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What Are Cranberry Beans?

Tricia Christensen
By
Updated May 16, 2024
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Cranberry beans, also known as borlotti in Italian and "shell beans" in some regions, are high in nutritional value and make a great addition to a number of dishes. They get their name from the appearance of their pods, which are often red or pink. The beans themselves are usually white or cream in color with deep red specks, which typically disappear as they darken during cooking. Despite their name, cranberry beans are not related to cranberries and resemble pinto beans in terms of texture and size.

Flavor and Appearance

These beans have a mild flavor that is somewhat comparable to nuts, particularly chestnuts. While dried ones are quite striking in appearance, this is not typically a major consideration for their use. As cranberry beans are cooked, they lose their white and crimson-flecked appearance and take on a more common, light-brown color.

Choosing and Preparing the Beans

Dried cranberry beans should have a good color and no visible deformations. It may be difficult for shoppers to examine individuals beans, however, since they usually sold in bulk packages. They should be carefully washed and picked over before use to ensure no small rocks are mixed in. Much like other types of dried beans, they typically need to be soaked thoroughly before cooking. Fresh ones that have not been dried can be cooked immediately once removed from the pod.

Cooking Them

Boiling is among the most common and popular cooking technique used to cook cranberry beans, since it is simple and requires little long-term attention. Dried beans that have been thoroughly soaked can also be cooked in a skillet, usually dried off first and then sauteed in a little butter or oil. Similar to boiling, a chef preparing these beans in a soup can cook them within the broth, rather than as a separate process.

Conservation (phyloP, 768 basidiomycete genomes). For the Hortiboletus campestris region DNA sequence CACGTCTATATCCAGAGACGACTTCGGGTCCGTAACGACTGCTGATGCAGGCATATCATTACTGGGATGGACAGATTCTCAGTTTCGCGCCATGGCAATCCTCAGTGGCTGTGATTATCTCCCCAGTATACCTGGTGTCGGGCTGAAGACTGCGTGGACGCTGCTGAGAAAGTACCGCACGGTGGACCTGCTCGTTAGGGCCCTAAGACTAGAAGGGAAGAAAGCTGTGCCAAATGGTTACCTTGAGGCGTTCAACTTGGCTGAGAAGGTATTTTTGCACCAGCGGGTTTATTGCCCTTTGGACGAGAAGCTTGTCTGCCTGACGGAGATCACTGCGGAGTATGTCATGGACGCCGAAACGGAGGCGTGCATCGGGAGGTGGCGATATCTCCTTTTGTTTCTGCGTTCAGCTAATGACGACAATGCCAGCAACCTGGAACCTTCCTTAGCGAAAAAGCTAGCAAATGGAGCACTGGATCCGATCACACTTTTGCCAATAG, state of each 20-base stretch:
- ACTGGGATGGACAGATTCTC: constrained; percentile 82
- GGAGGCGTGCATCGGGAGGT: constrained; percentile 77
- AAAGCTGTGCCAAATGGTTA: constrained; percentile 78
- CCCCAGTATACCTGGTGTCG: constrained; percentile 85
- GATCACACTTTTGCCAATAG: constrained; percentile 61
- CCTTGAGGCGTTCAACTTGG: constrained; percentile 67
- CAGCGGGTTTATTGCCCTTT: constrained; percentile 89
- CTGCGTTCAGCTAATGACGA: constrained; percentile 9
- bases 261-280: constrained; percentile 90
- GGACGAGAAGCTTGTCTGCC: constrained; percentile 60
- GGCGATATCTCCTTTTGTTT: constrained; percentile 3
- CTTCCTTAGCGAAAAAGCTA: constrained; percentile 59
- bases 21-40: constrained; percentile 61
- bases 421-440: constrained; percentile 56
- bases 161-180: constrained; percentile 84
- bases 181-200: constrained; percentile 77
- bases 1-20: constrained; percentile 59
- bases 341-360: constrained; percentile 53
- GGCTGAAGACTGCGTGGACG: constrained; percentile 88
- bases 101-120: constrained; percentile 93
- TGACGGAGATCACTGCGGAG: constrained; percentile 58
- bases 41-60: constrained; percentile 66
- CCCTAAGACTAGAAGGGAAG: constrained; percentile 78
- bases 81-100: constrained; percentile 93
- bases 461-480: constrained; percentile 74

Possible Uses in Dishes

Cranberry beans can be used in a wide range of recipes, from stews, to baked bean dishes, to salads. Adding them to soups provides great nutrition and extra protein, and many people enjoy their nut-like flavor, which is somewhat subtle yet unique. They can even be cooked, lightly salted, and then kept chilled and eaten as a snack.

Nutritional Information

Like many legumes, cranberry beans are a good source of protein and other dietary needs. They are high in fiber: 1 cup (about 177 grams) has 17.7 grams of dietary fiber, or around 71% of the recommend Daily Value (DV) according to the US Department of Agriculture (USDA). These beans are also low in calories, with only 241 calories in a 1-cup serving. That portion also offers about 16.5 grams of protein and has less than 1 gram of fat.

While these beans are an excellent source of folate and have some thiamin and riboflavin, they are fairly low in vitamins overall. They do have some important minerals, however, such as potassium, copper, and iron. A 1-cup (about 177 grams) serving contains 88 milligrams (mg) of calcium, or about 9% of the DV, and 655 mg of potassium, or around 20% of the DV. These numbers are based on a 2,000 calorie diet and a serving that was boiled and lightly salted, so other preparations and ingredients would change their overall nutritional value.

Finding Them

Most people can find dried cranberry beans at health food or natural food stores, or in some grocery stores. A shopper might check an Italian grocer or deli, which sometimes sell them as borlotti. Consumers in some areas may be able to find fresh beans, though they might only be available during the late summer and fall.

Alternatives

Cooks who prefer redder beans for extra color, even after they are boiled, might choose kidney beans instead, since they retain their redness during the cooking process. The flavors of cranberry and kidney beans are quite different, however, so while they can serve as visual substitutes, they do change the taste of a dish. Pinto beans, on the other hand, are often the best substitute in terms of flavor, size, and overall taste.

Frequently Asked Questions

What is a Cranberry Bean?

Cranberry beans, also known as borlotti beans, are legumes belonging to the Phaseolus vulgaris family. Medium-sized beans with a spotted red and white exterior and a creamy interior. Cranberry beans are an excellent source of fiber, protein, and minerals, and can be used in soups and salads because of their mildly sweet flavor and creamy texture when cooked.

Where do cranberry beans come from?